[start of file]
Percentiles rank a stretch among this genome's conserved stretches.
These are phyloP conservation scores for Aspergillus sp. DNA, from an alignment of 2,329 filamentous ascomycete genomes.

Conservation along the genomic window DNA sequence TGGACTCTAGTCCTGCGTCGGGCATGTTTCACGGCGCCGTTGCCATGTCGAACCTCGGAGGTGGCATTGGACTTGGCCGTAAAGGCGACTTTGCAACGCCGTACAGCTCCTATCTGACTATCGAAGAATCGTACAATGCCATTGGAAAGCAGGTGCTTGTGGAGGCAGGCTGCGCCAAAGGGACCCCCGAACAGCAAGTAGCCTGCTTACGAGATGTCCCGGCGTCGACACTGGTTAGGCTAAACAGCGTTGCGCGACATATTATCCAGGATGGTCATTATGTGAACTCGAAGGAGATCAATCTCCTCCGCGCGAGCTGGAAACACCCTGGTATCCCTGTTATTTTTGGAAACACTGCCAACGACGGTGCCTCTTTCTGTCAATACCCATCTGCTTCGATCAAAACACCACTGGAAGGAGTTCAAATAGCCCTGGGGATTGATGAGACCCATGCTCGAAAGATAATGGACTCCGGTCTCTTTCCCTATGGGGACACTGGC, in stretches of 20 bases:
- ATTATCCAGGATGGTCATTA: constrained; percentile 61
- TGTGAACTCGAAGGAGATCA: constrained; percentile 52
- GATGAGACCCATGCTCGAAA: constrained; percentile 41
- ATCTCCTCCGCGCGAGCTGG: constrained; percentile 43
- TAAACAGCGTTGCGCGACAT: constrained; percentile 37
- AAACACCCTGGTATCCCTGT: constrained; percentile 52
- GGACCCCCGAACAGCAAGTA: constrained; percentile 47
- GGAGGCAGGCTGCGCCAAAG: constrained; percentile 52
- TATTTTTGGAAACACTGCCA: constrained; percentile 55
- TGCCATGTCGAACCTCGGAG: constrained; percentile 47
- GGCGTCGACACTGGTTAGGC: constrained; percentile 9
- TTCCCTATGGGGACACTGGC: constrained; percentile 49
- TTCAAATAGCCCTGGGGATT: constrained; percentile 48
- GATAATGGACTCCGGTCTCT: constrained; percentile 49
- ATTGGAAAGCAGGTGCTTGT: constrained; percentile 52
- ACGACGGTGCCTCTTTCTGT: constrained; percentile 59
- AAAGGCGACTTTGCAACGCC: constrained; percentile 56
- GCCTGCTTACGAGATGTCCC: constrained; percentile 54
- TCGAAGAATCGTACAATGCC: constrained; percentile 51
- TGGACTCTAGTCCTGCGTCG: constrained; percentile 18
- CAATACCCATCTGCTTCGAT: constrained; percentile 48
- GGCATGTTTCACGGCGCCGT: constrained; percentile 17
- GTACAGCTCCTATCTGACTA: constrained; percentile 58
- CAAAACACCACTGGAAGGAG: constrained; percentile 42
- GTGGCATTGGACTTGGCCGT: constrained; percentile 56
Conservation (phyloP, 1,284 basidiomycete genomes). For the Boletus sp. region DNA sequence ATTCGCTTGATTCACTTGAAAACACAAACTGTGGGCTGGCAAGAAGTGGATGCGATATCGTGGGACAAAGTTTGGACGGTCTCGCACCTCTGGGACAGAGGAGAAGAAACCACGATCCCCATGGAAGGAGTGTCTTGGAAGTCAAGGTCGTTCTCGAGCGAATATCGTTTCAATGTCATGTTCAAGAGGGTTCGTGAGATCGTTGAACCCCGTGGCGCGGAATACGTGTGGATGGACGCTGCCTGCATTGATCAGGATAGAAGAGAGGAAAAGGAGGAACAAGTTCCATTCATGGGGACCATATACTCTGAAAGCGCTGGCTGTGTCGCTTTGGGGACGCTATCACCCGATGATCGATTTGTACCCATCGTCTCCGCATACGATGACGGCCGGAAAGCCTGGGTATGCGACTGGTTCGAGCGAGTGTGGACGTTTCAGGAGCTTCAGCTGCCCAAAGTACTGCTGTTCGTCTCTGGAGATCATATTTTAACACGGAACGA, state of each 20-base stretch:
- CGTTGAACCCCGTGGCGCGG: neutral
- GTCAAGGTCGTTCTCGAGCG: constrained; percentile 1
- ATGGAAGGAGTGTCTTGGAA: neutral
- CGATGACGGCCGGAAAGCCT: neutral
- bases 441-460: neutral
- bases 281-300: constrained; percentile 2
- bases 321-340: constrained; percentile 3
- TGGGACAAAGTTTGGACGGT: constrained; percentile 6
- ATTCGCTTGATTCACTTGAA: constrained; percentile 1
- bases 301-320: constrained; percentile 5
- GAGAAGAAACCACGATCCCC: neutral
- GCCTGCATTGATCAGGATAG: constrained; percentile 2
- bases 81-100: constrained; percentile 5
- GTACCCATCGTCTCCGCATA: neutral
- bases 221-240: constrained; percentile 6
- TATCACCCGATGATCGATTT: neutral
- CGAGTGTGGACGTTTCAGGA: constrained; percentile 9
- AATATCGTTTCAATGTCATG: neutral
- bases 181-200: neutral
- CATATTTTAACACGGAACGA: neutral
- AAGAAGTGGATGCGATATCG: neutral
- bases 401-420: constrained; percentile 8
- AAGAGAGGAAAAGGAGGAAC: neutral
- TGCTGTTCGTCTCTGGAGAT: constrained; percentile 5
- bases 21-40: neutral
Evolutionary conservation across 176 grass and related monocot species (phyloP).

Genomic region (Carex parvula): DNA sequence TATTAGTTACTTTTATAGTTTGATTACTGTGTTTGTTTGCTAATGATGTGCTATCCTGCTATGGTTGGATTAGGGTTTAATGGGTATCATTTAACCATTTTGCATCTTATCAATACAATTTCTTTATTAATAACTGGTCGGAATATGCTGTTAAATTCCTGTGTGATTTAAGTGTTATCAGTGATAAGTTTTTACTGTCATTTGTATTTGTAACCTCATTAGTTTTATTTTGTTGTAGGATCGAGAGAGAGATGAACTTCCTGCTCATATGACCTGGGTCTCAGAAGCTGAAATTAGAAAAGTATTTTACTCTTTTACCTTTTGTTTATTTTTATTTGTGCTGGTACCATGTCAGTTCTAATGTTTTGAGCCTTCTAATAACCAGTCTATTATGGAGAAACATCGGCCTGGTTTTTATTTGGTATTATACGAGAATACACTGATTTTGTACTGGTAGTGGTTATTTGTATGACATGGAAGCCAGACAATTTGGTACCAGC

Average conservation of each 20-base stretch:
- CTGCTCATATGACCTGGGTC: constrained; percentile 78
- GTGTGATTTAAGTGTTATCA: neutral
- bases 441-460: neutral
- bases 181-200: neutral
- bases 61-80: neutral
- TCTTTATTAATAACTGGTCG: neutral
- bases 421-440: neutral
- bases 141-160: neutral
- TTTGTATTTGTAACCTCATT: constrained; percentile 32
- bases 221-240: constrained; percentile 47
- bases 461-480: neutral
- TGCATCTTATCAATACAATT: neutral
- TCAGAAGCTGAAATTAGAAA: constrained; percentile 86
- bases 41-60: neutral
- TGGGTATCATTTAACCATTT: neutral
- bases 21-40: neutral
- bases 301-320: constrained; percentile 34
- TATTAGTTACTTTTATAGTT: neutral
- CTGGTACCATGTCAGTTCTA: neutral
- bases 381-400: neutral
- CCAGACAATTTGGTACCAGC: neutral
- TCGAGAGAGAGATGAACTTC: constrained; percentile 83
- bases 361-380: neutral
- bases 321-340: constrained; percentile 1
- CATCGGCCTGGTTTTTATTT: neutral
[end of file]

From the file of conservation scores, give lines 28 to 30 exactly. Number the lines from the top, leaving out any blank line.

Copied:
- GTGGCATTGGACTTGGCCGT: constrained; percentile 56
Conservation (phyloP, 1,284 basidiomycete genomes). For the Boletus sp. region DNA sequence ATTCGCTTGATTCACTTGAAAACACAAACTGTGGGCTGGCAAGAAGTGGATGCGATATCGTGGGACAAAGTTTGGACGGTCTCGCACCTCTGGGACAGAGGAGAAGAAACCACGATCCCCATGGAAGGAGTGTCTTGGAAGTCAAGGTCGTTCTCGAGCGAATATCGTTTCAATGTCATGTTCAAGAGGGTTCGTGAGATCGTTGAACCCCGTGGCGCGGAATACGTGTGGATGGACGCTGCCTGCATTGATCAGGATAGAAGAGAGGAAAAGGAGGAACAAGTTCCATTCATGGGGACCATATACTCTGAAAGCGCTGGCTGTGTCGCTTTGGGGACGCTATCACCCGATGATCGATTTGTACCCATCGTCTCCGCATACGATGACGGCCGGAAAGCCTGGGTATGCGACTGGTTCGAGCGAGTGTGGACGTTTCAGGAGCTTCAGCTGCCCAAAGTACTGCTGTTCGTCTCTGGAGATCATATTTTAACACGGAACGA, state of each 20-base stretch:
- CGTTGAACCCCGTGGCGCGG: neutral